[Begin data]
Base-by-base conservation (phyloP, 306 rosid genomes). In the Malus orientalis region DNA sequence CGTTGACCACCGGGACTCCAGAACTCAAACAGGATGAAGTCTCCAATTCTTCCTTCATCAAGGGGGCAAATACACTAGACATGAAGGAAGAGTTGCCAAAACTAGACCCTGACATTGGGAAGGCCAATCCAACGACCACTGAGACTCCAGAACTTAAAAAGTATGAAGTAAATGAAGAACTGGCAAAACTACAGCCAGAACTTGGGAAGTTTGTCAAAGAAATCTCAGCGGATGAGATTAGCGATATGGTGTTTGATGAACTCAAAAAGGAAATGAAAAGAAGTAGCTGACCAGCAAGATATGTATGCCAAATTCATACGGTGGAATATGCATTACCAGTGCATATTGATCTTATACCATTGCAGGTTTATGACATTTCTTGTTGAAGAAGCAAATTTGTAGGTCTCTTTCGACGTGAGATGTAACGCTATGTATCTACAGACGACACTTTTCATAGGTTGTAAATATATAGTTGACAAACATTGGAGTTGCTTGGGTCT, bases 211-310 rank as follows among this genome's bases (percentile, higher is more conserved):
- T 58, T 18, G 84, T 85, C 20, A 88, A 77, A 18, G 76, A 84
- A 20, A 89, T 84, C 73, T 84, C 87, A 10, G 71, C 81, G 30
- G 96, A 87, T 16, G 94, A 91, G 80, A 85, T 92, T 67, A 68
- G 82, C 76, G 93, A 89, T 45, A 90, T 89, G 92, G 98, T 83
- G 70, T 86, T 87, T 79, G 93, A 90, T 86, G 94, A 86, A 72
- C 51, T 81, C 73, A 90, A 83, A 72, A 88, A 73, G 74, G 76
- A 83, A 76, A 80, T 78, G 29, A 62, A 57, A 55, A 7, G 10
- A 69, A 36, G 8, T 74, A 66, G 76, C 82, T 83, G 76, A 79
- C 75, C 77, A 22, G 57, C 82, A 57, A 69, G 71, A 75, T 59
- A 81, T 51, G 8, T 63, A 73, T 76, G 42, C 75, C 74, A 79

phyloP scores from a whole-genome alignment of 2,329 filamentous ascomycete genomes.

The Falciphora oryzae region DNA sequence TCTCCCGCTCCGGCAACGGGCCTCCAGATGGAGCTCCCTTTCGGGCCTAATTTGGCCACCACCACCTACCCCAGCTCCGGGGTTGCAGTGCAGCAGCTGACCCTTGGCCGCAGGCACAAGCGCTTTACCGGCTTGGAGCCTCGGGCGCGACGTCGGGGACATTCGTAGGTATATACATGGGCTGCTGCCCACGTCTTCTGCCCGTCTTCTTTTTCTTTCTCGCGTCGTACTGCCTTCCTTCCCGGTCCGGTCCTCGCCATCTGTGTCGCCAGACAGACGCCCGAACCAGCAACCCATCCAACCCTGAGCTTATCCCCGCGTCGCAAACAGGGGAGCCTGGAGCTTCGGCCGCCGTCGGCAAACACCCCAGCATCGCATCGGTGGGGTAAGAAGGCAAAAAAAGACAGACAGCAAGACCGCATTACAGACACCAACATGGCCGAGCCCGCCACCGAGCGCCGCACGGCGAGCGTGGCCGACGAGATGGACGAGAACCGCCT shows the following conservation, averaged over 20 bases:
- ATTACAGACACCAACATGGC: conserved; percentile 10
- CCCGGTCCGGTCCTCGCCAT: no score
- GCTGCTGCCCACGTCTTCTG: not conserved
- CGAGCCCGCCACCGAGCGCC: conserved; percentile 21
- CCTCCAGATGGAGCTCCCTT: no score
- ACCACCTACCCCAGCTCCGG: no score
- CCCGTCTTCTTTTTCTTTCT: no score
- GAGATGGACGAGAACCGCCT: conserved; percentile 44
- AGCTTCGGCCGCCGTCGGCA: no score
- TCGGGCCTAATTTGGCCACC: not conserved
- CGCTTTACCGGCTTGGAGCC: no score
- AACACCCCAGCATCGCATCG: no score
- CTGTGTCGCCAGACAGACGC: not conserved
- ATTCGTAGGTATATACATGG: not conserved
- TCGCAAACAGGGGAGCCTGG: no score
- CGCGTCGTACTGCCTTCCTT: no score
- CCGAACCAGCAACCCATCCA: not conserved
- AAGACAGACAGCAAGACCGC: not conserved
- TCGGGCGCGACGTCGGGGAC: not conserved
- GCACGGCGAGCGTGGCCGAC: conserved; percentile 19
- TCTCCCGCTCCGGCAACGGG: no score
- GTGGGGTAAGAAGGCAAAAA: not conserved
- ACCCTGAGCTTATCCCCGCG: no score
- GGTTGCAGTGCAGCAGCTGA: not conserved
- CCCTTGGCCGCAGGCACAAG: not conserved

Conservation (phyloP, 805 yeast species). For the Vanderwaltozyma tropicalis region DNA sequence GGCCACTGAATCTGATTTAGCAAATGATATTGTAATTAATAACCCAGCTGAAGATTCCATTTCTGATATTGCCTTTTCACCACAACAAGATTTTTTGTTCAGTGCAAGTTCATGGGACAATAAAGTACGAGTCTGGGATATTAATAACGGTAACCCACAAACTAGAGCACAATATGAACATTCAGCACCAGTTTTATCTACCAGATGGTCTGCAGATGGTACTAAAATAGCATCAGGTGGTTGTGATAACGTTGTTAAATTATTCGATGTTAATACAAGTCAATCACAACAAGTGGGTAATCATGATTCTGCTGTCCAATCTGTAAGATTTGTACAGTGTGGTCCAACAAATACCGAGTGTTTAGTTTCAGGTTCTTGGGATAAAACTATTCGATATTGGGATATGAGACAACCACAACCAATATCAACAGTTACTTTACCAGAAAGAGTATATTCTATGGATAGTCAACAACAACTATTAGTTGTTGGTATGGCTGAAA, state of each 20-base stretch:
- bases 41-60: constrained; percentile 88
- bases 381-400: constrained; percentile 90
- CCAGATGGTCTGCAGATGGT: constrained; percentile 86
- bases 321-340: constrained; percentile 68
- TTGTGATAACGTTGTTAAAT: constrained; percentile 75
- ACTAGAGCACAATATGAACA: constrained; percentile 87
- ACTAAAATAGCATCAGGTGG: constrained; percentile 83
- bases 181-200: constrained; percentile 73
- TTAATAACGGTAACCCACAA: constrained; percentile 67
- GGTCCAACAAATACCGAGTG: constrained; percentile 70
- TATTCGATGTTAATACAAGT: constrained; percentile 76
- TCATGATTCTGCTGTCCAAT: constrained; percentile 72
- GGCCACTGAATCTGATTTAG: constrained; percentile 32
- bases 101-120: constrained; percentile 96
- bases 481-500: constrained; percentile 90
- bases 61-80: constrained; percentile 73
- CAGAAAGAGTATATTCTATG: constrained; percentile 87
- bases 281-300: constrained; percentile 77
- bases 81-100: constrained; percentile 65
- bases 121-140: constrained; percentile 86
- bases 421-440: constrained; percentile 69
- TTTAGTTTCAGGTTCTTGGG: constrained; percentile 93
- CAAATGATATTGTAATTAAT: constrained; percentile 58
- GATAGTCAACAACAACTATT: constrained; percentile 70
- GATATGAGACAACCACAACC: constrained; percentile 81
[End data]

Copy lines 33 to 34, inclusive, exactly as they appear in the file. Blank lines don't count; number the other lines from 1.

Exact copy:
- GCACGGCGAGCGTGGCCGAC: conserved; percentile 19
- TCTCCCGCTCCGGCAACGGG: no score